Thwarted, down-at-heel solicitor Mr Mayhew (Toby Jones) touts for business in the grim cells of a London police station in 1923. He finds a young man, Leonard Vole, who’s loudly protesting his innocence after being charged with the murder of his wealthy society mistress, Emily French (Kim Cattrall). We glimpse the kinky nature of their relationship as Sarah Phelps’s adaptation of Agatha Christie’s short story begins, as Emily pays Vole £5 to watch him bathe and to perform other, ahem, tasks. But Emily ends up dead, her head stoved in, on the carpet of her lovely home, discovered by her devoted maid Janet (Monica Dolan), who points the finger at Vole (Billy Howle). It’s a dour story of greed and wounded souls and, let’s be frank, it’s not going to make your Boxing Day turkey sandwiches go down easily. But it looks fabulous and the acting, particularly from luminous Andrea Riseborough as Vole’s showgirl wife, is top drawer.
The sitcom that ruthlessly splinters any romantic notions you might have about parenting returns, ready to leave another fantasy on the floor in pieces: namely, that it gets easier once those mewling bairns become miniature adults.
While those same old problems remain, new ones arrive. Bigger kids – Ben (Daniel Roche) and Karen (Ramona Marquez) in particular have apparently aged ten years since we last saw them four years ago – mean frailer grandparents. This Boxing Day, the Brockmans are on a special mission for Grandad, with a Second World War theme and a live combat situation when the family all get stuck in their car together. But in a show where the adults have never had any of the answers, maybe now’s the time for those grown-up children to take charge?
Oh ‘eck, we return to Roy Clarke’s marshmallow-hearted sitcom and to the eternal tensions between stuffy Northern men and battleaxe Northern women. As Arkwright’s corner shop fills with Christmas tat, its clientele are agog at a new arrival, a man who supposedly possesses a remarkable power over the opposite sex. Granville (David Jason) fends off the attentions of that ruthless, snapping till and the Black Widow (Stephanie Cole), who’s being squired by an unfortunate swain (Geoffrey Whitehead). No wonder he looks worried when he hears the widow’s advice about the treatment of blokes: “They thrive better on less.” The thing about Still Open All Hours is you know exactly where you are with it; there are no surprises, just gentle little comedy bumps along the way, which presumably is why it’s such a huge success.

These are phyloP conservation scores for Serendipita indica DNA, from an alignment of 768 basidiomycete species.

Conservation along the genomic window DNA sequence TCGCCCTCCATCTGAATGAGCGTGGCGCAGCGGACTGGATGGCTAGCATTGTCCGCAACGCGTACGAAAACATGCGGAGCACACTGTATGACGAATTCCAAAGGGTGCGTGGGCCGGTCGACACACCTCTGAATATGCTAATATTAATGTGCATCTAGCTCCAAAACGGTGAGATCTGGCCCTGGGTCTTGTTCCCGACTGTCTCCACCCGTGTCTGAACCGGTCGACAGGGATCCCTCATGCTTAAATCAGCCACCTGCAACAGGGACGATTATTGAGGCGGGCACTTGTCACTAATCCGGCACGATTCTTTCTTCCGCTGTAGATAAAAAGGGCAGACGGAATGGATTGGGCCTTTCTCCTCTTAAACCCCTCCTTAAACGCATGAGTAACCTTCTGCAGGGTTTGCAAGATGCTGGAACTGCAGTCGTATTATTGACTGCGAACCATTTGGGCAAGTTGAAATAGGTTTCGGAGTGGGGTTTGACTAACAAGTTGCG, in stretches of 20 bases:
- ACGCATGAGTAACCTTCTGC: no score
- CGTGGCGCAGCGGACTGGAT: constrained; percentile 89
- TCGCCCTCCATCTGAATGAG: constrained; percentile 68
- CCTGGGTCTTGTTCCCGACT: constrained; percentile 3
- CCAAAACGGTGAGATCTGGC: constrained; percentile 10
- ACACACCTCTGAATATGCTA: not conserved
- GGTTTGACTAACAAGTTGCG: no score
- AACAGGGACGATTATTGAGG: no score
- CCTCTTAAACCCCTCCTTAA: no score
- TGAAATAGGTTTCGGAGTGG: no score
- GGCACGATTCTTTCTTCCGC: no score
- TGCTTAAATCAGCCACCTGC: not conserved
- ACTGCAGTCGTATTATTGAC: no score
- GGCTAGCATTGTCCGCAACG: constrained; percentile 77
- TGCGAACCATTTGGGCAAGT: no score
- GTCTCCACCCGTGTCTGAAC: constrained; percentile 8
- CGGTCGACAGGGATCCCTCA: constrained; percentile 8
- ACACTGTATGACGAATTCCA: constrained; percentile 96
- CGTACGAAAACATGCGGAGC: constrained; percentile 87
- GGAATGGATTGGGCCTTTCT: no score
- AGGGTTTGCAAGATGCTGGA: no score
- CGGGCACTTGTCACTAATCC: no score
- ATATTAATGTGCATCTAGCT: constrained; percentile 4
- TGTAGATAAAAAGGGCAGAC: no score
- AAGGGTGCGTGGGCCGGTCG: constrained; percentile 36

Gordon Buchanan receives close, unwanted elephant attention in the Kenyan bush. “Wendy! Stop! Don’t touch the camera!” shouts his companion. But Wendy is curious about this stranger as she snuffles around with her trunk. Buchanan has “adopted” a family of elephants including Wiva, Wendy’s calf. But Wendy knows little of being a mother; she was orphaned by poachers at just two days old. So Wiva, in a touching display of community care, is ushered by the other females. It’s not all sweetness, though. The sight of an elephant caught in a snare is pitiful — thankfully a brave vet is brought in.
Imagine Brian Cox in a dress, a sea shanty about the Higgs boson and Einstein riding a trike and you have the measure of this science pantomime. The brainchild of former Python Eric Idle, it’s a new outing for Rutland Weekend Television, and is as endearingly ramshackle as Britain’s smallest TV network was 40 years ago. That said, it erupts frequently and rather wonderfully into Broadway- style pizzazz — and you’ll learn about time and gravity along the way. It’s Think of a Number with tap shoes, mad as a sack of ferrets… and immensely entertaining.
A bold move, this. When you think of Roald Dahl’s world, it’s hard not to picture Quentin Blake’s feathery illustrations, but the animation here is altogether more solid and smooth. It’s beautifully done, but took me a few minutes to get used to. Children might have fewer preconceptions as they lose themselves in these fairy tales of the unexpected, each given a nasty, Dahl-ing twist. There’s a great voice cast. Dominic West gives his languid, gravy-boat voice to a wolf narrator, whose tale weaves together Little Red Riding Hood, Snow White and the Three Little Pigs. There are sideswipes at banks, developers and – of course – stepmothers, delivered in waspish couplets with the kind of dark edge to them that fairy tales deserve.
Do you ever wish you’d invented Lego? Not for the riches – although that would be nice – but for the simple, educational, imagination-firing brilliance of the idea. I still prefer the make-whatever-you-like boxes of bricks from yesteryear – today’s bespoke kits of X-Wings or Mindstorms do rather stretch parental budgets.
Unbelievably, Lego teetered on the brink of bankruptcy in 2001; now it’s the most profitable toymaker, and this blockumentary follows the race to open a London superstore in time for Christmas.
We also meet the superfans: the Belgian woman who tries to attend every store unveiling in the world, and the Sheffield man who’s bought a separate house to hold his ten-million-piece collection. Is that a brick too far?
West Side Story is 60 next year, and its plea for tolerance chimes as much as it did during the New York riots of the 50s. But as Strictly’s Bruno Tonioli and Suzy Klein discover, its creation produced stories as exhilarating and moving as the musical itself.
Venerated wordsmith Stephen Sondheim recalls his niggly relationship with genius composer Leonard Bernstein (“He was very fond of changing my lyrics”), but also tells of perfectionist choreographer Jerome Robbins altering Bernstein’s orchestration. Rehearsals were tense and rumble scenes ended in blood and breakages.
But such a risky proposition gave rise to a work of art, and a universal prayer. It’s an enthralling analysis.